A number of ongoing initiatives, such as the introduction of results-based management, are viewed as important means to strengthen East AFRITAC’s effectiveness by enabling better definition and planning of activities, as well as improved tracking of results.


Kenya urged to invest more in ICT engineering

NAIROBI (Xinhua) -- A global engineering body on Tuesday called on Kenya to invest in the Information and Communication Technology (ICT) to take the East African nation to the next level.

President of the Institute of Electrical and Electronics (IEEE) Engineering Peter Staecker told journalists in Nairobi that Kenya should invest more in faculty development to make teaching more attractive as well as in alternative approaches to learning, including the use of massively open online courseware and interactive classroom environment.

“IEEE is in the early stages of identifying how it can best play a role in supporting the development of engineering capacity in Africa and, more specifically Kenya. The financial and human resource investment will be sized according to what is needed for IEEE to help Africa and Kenya accomplish its goals,” Staecker told journalists in Nairobi.

Staecker said innovation is a driver of economic prosperity, adding that Kenya’s reliance on modernization to achieve its digital vision will be crucial.

He said Kenya has the promise of a talent harvest that can leverage technology to grow a knowledge economy, inspire innovation, and improve quality of life for Kenya’s people while also enhancing the country’s economic prosperity IEEE can help Kenya mission.

“We can help by providing technology professionals with events content, tools and educational resources to do their work. IEEE can also connect these professionals to a larger global community of innovators,” said Staecker who is on a five-day visit to Kenya.

He said as an organization of individual members who actively participate in a global technology community, IEEE, instead of focusing on relationships between countries, centers on enabling knowledge transfer and acquisition by its members to support their efforts to discover, develop and deliver technology for collective benefit.

Saying that they have come to Africa and particularly to Kenya to observe, listen and learn more about how IEEE can contribute to building engineering capacity and developing future workforce of innovative and contributing professionals, Staecker said Africa is poised for tremendous strides in ICT and all technology related areas.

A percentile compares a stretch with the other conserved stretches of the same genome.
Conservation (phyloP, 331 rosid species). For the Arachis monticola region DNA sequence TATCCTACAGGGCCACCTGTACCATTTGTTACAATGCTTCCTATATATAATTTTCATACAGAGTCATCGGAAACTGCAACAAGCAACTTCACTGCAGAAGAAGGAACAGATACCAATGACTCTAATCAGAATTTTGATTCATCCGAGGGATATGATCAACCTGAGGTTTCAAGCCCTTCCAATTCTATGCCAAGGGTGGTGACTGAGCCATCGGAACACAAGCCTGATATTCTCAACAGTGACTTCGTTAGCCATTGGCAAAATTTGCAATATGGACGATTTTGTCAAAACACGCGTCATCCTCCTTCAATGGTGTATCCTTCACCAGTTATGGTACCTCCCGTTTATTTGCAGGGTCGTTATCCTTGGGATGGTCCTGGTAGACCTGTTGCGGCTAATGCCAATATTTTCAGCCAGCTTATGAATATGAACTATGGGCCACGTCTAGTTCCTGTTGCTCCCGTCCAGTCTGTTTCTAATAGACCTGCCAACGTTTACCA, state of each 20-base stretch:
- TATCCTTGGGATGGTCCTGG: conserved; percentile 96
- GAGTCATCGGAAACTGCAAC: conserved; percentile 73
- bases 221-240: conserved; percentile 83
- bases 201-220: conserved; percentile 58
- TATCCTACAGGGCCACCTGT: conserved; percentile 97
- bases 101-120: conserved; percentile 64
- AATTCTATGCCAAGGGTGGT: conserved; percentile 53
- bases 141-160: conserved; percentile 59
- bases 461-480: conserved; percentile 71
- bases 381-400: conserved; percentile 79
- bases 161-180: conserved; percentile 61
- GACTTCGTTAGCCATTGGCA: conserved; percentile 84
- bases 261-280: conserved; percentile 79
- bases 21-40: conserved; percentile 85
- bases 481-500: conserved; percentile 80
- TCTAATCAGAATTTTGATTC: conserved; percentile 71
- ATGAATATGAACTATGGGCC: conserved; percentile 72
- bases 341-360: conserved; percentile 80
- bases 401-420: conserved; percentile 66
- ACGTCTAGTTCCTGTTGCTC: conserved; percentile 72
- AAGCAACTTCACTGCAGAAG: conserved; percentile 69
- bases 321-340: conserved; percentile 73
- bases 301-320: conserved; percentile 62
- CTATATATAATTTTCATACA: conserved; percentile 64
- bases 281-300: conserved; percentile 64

“It is an exciting time for Kenya, a time of great promise and possibility, and if IEEE can play a role in helping Kenya to maximize those possibilities, we welcome the opportunity.”

IEEE Staff Executive Matt Loeb said for over 40 years, IEEE has brought acceleration of engineering and has supported a number of activities in technology transfer to improve quality of life and intoned that the involvement of women in engineering has been really good.

“On average percentage, women in engineering constitute 15 percent and rising slowly each year. Demand for engineering varies from country to country but commonly being produced with proper training to do the job. Education is the number one issue,” Loeb said.

The chairman of the Kenya Section of IEEE Vincent Kaabunga said the local chapter has taken advantage of the parent organization’s magnanimity to form a chapter for women to drive support of more women in innovation.

The institute is the world’s largest professional association advancing technology for the benefit of humanity with a membership of over 400,000 in more than 160 countries, about half of whom are based in the United States.    

In February, Kenya launched a policy document that will guide the country’s ICT direction in the next five years.

The three pillars of the master plan will establish Kenya as a leading African ICT hub; to establish robust accessible and affordable ICT infrastructure; and delivery of open and efficient government delivering value through ICT.

The master plan is focusing on connecting every Kenyan to the internet by “guaranteeing every Kenyan 1 Mbps of connectivity” and hopes to register more than 500 new companies, create over 50,000 jobs in the sector and have every homestead connected to high speed and affordable internet over the next few years.